‘all peoples shall have the right to a general satisfactory environment favourable to their development’.
May I draw everyone’s attention to the principle of indivisibility and interdependency of human rights which makes the right to healthcare, one of the most fundamental rights, for put simply, one has to be alive and in good health to be able to exercise and enjoy all other rights.
Enhancement of the right to healthcare, as enshrined in Section 76 of our Constitution, is therefore the purpose of this gathering. The right to health means that everyone does not just have a right to basic health care services but the right to the highest attainable standard of physical and mental health, which includes access to all medical services, sanitation, adequate food, decent housing, healthy working conditions, and a clean environment. Thus, Section 76 should be read in conjunction with Section 77 which provides for the right to food and water as well as Section 73 on environmental rights, all of which are underlying determinants of health. In this regard, it is imperative for Local Authorities as duty bearers to adhere to and respect the Constitution of Zimbabwe, the Urban Councils Act, Environment Management Act and International Treaties in the discharge of their duties in order to protect the rights of citizens including both environmental and health rights.
From the briefing that we had with CHRA, and the submissions that they made to us, residents are concerned that the City of Harare does not appear to have an Emergency Disaster Preparedness and/or Disaster Management Plan in place to respond timeously and effectively to the outbreak of typhoid and other public health epidemics.One of the key requests by CHRA was for the Commission to intervene and ensure that the City of Harare deals with the major drivers of typhoid such as lack of clean, safe and portable water, poor sanitation facilities as well as erratic waste management. Allegedly, the failure by the City to address these major drivers has exposed residents to typhoid, which is indeed a violation of their right to health.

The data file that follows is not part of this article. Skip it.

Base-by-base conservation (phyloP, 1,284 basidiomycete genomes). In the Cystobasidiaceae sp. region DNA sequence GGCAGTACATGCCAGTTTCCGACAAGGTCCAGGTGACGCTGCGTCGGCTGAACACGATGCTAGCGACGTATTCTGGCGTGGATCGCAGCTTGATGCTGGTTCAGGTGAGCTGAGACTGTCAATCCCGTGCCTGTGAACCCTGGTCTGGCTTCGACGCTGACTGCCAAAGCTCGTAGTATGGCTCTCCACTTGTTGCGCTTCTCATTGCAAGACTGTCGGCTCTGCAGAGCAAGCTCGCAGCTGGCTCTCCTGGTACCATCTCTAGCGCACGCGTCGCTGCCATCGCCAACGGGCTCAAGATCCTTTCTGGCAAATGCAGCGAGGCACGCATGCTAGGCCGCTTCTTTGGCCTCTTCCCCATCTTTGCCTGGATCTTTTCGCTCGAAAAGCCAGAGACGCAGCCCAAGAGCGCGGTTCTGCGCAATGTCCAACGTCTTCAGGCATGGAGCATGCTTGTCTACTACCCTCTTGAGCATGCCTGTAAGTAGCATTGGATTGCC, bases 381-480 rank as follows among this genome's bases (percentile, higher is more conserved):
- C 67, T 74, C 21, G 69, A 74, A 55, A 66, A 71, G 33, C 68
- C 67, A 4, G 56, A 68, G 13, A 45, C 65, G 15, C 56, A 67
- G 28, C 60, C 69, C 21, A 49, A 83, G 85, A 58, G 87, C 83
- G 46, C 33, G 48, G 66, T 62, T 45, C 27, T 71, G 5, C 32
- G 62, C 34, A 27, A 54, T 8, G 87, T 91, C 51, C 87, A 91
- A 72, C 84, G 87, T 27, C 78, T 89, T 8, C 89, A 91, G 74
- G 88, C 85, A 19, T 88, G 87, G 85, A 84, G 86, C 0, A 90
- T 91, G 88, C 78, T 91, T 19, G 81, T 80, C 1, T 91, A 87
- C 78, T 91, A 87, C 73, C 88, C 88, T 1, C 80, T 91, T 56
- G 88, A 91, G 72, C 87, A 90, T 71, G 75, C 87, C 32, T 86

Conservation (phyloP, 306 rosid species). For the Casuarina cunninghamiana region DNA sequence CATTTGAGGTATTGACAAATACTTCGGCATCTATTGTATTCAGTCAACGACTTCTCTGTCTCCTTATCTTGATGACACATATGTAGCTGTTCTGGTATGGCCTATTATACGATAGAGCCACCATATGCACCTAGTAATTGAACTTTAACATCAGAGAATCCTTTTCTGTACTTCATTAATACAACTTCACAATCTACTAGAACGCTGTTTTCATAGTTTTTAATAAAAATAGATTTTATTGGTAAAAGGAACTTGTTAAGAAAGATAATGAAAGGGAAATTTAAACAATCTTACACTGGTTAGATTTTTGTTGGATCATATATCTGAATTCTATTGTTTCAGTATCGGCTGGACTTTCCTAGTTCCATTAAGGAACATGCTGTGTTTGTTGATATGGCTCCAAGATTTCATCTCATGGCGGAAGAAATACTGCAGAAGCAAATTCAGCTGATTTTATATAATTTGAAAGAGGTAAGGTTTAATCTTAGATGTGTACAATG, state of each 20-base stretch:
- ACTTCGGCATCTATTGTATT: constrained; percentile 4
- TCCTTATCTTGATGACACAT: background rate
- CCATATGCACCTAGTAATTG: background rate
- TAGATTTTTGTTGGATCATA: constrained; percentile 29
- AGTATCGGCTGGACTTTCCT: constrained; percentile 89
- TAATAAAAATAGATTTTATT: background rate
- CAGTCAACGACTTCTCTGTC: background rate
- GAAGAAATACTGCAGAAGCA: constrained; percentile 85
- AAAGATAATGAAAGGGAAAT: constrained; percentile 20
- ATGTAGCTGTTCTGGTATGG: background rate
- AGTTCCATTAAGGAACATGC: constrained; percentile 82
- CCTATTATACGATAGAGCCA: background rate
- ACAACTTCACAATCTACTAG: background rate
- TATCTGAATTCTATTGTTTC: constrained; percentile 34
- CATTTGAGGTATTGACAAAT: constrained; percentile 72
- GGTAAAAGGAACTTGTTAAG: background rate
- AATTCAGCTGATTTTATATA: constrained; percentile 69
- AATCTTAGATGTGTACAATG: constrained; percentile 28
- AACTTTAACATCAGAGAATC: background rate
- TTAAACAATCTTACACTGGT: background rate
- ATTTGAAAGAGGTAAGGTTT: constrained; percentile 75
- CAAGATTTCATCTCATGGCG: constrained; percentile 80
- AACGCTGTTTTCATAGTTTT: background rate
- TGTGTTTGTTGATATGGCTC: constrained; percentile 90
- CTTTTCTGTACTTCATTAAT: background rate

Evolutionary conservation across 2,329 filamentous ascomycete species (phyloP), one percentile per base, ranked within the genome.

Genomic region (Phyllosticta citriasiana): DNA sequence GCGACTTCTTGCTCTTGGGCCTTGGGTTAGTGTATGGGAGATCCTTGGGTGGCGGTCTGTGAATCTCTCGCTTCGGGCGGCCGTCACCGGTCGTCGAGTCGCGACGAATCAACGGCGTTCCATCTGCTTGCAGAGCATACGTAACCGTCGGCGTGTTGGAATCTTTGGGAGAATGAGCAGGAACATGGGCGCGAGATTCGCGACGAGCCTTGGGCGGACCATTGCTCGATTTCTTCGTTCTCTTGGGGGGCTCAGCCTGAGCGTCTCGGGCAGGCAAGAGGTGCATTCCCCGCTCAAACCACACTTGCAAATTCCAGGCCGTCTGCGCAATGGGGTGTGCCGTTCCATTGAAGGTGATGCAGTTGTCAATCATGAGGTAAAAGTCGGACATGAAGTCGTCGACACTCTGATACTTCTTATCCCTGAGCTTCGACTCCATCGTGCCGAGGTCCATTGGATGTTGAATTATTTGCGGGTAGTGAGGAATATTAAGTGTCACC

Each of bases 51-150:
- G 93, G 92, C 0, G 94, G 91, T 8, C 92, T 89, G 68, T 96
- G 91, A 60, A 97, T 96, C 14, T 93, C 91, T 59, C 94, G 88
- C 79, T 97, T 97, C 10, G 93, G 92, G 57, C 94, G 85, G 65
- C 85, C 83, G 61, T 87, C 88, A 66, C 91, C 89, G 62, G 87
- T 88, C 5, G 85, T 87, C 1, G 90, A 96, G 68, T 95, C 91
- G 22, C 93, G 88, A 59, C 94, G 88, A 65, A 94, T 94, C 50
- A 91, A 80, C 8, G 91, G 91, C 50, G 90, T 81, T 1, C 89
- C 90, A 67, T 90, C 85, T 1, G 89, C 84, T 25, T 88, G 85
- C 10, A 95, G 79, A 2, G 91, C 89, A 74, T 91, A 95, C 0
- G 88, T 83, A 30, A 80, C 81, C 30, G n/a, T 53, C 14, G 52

As a Commission, we acknowledge that the issues raised by CHRA are pertinent, and in fact, the Commission had on its own initiative started investigating the issues so that corrective measures are taken to prevent unnecessary loss of lives. The issues are therefore quite relevant from a human rights perspective. We acknowledge that the crisis in Harare could be a localized indication to a national problem as well but as a Commission we have to investigate and verify facts before we can make any conclusions.
The Commission, however, also draws your attention to Section 44 of the Constitution of Zimbabwe which gives the duty to respect, promote and fulfil rights and freedoms to the State, and every person, including juristic persons, in this case, the business sector, in particular our industrial sector.Promotion and protection of environmental rights and the right to healthcare requires a multi-sectoral response and strategy involving all key stakeholders, including the private sector and communities themselves. ZHRC therefore urges residents to play their part by maintaining hygienic conditions around the spaces that they occupy.
Let me end by reiterating that we are here today to gather your views and submissions on the typhoid outbreak and flooding problem in Harare so that we can get a clearer view of the situation. After that, we will take these issues to the authorities and make recommendations on how they can be best addressed. I encourage all representatives present to be free and to participate actively.
I thank you all for coming and I look forward to fruitful deliberations.